What happened to my Saturday morning cartoons? All of my favorite superheroes are growing younger! I’m all for updating, I know I can’t look back. My favorite comic book characters needed to be modified to compete in today’s market. But why does everyone have to be the same age?
I think The Uncanny X-Men were what got me hooked on comics. They had just introduced a character named Kitty Pryde, a thirteen year old girl with an incredible power of being able to walk through walls. I identified with Kitty. I was around the same age, and I loved the fact that she got to hang out with all of these cool grown-up characters. Kitty and I grew up together. I never missed an issue, always checking the newsstand on my way home from school. The comics had good stories and the characters were three dimensional. Over the years, up until I was in college, I enjoyed many comic books, but the story lines became more depressing and dark and the prices made them a luxury. I gradually dropped all the titles I had enjoyed.
I also watched my share of cartoon superheroes. The original Justice League, Blackstar, Ulysses 31, He-Man and She-Ra, Voltron, The Amazing Spiderman and friends, Static Shock, there were so many. My favorite X-Men cameoed in some of the Marvel cartoons before appearing in their own series. The first X-Men series tried to stay true to the comic book, but they removed my favorite character, replacing her with Jubilee. Even with comic books the film adaptations seem to be less than satisfying. The last series, X-Men Evolution, began the next trend in retooling superheroes—almost everyone became teenagers. This trend continues today on Spiderman and even Chase’s favorite, Yu-Gi-Oh, was retooled with a younger cast of characters. Superheroes appear to age backwards!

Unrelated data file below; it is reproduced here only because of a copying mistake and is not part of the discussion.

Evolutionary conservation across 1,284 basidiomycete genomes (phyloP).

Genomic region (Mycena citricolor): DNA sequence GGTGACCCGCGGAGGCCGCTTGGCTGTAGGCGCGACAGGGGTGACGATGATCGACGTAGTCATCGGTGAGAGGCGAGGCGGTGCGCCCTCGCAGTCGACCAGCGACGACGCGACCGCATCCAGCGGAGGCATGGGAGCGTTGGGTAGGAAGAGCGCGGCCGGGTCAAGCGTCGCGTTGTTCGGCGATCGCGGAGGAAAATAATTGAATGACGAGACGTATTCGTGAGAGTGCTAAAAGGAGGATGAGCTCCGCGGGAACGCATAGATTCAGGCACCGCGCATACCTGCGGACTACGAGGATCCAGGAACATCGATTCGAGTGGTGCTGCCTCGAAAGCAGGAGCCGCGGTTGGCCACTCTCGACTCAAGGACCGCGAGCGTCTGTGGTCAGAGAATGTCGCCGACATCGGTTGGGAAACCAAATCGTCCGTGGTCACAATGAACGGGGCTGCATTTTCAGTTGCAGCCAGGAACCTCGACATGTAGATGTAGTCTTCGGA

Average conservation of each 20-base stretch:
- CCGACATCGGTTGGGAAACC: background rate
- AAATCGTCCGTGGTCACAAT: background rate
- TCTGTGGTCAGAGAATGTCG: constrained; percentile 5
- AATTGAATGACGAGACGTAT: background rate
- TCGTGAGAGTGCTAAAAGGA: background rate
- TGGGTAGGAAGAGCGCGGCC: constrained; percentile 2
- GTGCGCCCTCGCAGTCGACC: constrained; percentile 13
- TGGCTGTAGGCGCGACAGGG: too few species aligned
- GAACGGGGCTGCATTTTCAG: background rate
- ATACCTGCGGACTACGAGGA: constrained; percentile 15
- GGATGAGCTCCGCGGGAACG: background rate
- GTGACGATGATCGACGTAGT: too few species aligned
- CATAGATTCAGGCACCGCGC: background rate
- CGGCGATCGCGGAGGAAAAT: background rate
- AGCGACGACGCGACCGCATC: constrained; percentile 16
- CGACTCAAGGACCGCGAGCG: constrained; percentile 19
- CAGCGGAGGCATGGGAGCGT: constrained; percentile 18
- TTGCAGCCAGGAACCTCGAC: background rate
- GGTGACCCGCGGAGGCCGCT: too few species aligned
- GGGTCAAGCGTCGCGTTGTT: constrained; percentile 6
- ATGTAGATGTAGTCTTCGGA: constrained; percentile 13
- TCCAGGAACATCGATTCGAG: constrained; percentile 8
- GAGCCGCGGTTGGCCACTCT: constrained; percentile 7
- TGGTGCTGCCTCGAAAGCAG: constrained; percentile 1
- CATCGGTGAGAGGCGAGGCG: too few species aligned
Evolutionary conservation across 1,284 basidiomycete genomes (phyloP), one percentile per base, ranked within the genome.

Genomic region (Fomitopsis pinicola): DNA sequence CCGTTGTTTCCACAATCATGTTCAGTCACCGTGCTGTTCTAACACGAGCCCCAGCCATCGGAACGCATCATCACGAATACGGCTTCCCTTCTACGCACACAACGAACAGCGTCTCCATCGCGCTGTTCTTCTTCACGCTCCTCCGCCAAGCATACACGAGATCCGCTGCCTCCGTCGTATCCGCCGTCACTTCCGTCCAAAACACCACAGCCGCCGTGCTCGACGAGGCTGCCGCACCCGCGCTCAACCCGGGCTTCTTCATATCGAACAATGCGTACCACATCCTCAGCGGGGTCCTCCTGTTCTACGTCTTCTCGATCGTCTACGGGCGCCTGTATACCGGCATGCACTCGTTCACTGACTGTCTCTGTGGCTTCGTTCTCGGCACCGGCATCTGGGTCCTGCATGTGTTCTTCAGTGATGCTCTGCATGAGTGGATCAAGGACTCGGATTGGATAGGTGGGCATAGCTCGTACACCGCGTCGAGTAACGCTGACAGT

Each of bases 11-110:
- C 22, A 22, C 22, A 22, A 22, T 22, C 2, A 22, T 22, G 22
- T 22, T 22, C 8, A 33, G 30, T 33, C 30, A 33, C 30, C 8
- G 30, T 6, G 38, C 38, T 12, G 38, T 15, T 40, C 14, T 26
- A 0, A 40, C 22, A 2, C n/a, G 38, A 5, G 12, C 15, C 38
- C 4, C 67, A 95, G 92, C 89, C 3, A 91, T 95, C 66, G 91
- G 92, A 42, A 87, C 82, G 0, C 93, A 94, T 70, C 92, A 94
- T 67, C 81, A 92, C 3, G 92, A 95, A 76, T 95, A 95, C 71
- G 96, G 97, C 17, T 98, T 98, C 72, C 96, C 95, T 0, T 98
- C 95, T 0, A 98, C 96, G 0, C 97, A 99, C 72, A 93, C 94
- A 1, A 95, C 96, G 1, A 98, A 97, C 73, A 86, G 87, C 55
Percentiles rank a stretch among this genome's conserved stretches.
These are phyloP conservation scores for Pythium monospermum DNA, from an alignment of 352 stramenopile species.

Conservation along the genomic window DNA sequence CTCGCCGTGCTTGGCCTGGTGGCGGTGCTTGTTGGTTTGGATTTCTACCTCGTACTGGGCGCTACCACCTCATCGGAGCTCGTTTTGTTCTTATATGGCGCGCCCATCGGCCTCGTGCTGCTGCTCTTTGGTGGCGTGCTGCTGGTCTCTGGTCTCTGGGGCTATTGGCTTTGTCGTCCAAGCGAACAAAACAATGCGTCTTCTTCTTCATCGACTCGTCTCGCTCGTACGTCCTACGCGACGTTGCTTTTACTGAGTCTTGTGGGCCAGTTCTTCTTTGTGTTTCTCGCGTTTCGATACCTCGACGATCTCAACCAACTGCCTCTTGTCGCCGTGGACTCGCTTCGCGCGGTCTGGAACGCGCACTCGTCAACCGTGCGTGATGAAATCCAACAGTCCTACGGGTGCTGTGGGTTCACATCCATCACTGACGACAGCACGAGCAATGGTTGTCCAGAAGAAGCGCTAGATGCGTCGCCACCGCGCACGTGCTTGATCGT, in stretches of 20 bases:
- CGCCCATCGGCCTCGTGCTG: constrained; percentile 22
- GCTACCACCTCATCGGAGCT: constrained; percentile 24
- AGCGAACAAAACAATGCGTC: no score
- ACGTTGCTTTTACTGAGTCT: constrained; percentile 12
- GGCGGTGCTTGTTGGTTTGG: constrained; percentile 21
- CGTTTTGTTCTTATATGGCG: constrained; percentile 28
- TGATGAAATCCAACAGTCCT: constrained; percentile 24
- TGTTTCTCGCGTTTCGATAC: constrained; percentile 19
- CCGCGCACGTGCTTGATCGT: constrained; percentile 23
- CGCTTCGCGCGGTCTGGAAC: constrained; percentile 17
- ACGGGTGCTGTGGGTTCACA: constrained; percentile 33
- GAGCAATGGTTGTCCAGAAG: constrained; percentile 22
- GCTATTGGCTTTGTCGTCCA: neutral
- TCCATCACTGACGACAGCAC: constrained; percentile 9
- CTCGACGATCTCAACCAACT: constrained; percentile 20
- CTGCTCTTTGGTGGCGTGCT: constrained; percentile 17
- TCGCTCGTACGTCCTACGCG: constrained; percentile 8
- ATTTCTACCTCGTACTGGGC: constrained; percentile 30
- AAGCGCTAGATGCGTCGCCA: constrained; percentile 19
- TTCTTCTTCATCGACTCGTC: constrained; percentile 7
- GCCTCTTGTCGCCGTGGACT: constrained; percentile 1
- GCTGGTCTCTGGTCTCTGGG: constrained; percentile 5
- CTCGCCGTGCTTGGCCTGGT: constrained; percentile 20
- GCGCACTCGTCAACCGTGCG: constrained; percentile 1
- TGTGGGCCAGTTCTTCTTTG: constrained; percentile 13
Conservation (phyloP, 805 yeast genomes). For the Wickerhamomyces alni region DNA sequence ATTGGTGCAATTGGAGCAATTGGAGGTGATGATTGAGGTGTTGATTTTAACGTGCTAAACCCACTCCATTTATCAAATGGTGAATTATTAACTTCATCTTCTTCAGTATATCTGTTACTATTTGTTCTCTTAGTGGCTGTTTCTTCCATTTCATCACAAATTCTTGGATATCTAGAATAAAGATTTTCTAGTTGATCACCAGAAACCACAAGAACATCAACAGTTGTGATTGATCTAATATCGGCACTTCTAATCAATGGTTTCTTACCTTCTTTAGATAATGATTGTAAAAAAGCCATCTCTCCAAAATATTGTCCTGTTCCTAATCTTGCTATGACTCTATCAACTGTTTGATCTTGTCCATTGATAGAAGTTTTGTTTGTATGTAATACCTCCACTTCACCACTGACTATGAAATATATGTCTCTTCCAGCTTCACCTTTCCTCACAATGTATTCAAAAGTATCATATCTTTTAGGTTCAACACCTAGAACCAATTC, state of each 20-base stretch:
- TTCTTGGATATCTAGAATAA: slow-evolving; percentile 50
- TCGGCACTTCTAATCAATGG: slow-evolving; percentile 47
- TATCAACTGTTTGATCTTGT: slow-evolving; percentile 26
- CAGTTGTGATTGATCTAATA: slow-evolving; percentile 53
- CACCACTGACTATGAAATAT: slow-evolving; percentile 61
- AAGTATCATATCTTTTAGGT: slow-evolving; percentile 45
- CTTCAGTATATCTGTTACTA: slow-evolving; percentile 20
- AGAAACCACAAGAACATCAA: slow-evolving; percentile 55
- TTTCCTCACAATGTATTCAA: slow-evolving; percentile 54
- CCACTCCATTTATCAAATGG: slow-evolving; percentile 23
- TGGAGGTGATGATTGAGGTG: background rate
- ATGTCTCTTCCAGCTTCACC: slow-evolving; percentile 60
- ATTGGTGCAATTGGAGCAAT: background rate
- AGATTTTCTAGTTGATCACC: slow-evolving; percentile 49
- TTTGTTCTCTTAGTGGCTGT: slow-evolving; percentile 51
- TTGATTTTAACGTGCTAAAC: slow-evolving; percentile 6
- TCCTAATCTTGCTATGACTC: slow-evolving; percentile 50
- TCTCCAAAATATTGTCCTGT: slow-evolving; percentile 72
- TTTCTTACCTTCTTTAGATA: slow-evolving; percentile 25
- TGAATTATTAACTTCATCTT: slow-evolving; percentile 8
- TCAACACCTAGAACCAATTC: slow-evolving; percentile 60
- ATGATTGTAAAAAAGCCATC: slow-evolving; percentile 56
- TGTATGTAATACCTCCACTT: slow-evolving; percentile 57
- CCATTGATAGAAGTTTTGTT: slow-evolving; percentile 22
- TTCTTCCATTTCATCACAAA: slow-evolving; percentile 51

I wondered about this. Are today’s teens so wrapped up in themselves that they can’t handle a mixed age group? How can you have role models if everyone is the same age? And then it occurred to me. This is what they live. I am seeing my superheroes taken over by the school model!
School groups sometimes come to play at the park where we have Nature Class. It’s interesting to see the contrast. The homeschoolers are a mixed bag of ages from toddlers to teens. They all run around together, looking out for the younger ones. In the school group, the children were all approximately the same height, similarly dressed, being directed in their games by a teacher. Put them in superhero suits and you have today’s cartoon heroes.
Somehow, these new heroes seem to know what they’re doing, even though most of them are under the age of twenty. I guess they grew up fast without adult supervision. In any event, I don’t find them as interesting as the multi-aged spectrum of my classic super teams.
Even in the comic world, I prefer the homeschooling model.